The festival will also host another outstanding piano concert organized by Ibercamera, with Daniil Trifonov performing a program entirely dedicated to Bach at the Palau de la Música Catalana. Lastly, the Orquesta Camera Musicae will offer two performances of Rodrigo's Concierto de Aranjuez, with Guillermo García Calvo as guest conductor and Pablo Sáinz Villegas on the guitar. The concert commemorates the 80th anniversary of the premiere of this guitar masterpiece in the same hall.
In addition to this magnificent musical program, Barcelona Obertura also presents Obertura City +a series of 27 free concerts that once again enjoys the support of the Barcelona City Council. These concerts, scattered around the 10 city districts, incorporate the three main programs proposed by Víctor Medem—director of the project until last June 2020—that could not be carried out in 2020 because of the pandemic. These are Beethoven and his 32 piano sonatas, the Universe of Roberto Gerhard—a privileged disciple of Arnold Schönberg and largely unknown in his homeland, Catalonia—and Fusion Europe, a set of concerts that puts the focus on the less well-known jewels of the repertoire of the Old Continent.
This reprogramming demonstrates Barcelona Obertura 's commitment to local musicians at a time when repeated concert cancellations are taking their toll on freelance professionals.
Some of the most well-known artists playing are Fahmi Alqhai, Llyra Wiliams, Noelia Rodiles, Marco Heredia, the Barcelona Clarinet Players, Cosmos Quartet, the Quartet Altimira and Josep-Ramon Olivé. The program also features ensembles from the Gran Teatre del Liceu and L'Auditori de Barcelona, as well as students from the Conservatori del Liceu and ESMUC. There are 27 concerts with about eighty musicians in 20 different venues. Some of the venues are the same as in 2019, such as the National Art Museum of Catalonia (MNAC), Casa Batlló, Fundació Miró, the Modelo Prison, the Sant Martí Auditorium and the Zona Nord, Pere Pruna, La Sedeta and Fort Pienc civic centers.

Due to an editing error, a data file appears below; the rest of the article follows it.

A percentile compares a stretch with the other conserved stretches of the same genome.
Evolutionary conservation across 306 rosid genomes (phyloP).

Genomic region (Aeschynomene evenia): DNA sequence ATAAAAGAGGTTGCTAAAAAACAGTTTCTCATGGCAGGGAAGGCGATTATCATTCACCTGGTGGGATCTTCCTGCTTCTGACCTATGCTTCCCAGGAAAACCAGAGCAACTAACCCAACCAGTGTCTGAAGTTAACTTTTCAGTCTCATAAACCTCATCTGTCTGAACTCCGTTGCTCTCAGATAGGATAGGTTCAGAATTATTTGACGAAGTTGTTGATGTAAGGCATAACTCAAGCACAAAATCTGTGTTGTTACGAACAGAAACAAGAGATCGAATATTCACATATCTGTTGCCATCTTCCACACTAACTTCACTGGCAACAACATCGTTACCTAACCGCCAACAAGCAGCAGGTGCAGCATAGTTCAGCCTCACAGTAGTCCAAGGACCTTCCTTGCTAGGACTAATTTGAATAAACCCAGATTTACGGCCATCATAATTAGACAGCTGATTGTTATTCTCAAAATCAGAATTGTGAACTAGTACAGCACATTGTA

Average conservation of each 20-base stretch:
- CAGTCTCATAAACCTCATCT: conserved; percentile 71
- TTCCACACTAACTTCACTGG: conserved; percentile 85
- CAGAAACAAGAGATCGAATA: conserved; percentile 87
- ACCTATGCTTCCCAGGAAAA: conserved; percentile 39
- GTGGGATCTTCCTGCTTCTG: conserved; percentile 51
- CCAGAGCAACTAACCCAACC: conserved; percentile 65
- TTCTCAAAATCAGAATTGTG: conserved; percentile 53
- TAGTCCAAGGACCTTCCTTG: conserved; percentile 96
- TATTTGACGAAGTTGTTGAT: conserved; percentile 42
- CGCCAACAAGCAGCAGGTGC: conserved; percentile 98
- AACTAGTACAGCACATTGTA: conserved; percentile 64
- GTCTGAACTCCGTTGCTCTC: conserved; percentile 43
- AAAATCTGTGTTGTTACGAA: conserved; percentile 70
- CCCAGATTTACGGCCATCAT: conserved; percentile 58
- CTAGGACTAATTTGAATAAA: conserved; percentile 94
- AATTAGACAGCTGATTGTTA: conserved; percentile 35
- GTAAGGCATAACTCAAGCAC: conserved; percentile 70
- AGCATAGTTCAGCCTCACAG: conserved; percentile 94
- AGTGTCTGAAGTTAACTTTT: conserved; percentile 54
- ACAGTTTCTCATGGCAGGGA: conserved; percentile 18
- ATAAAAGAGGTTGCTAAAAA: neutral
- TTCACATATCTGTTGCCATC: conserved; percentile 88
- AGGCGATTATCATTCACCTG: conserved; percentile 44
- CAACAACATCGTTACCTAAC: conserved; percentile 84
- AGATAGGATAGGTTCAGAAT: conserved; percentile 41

This year the CASA SEAT joins venues planned to be included in last year’s event: Fundació Tàpies, Museum of Contemporary Art of Barcelona (MACBA), CaixaForum and the civic centers Can Basté, La Sagrera and Matas Ramis.
I would like to end by quoting the words of the president of Barcelona Obertura Ramon Agenjoat the March 1 press conference to present the festival: “The pandemic has shown that one of Barcelona's great strengths in the classical music scene is the consistency, quality, and commitment of local audiences. And it is precisely this that will help it consolidate its position on the global music scene“.
Follow our advice and give yourself a treat: take advantage of this extraordinary program of live music.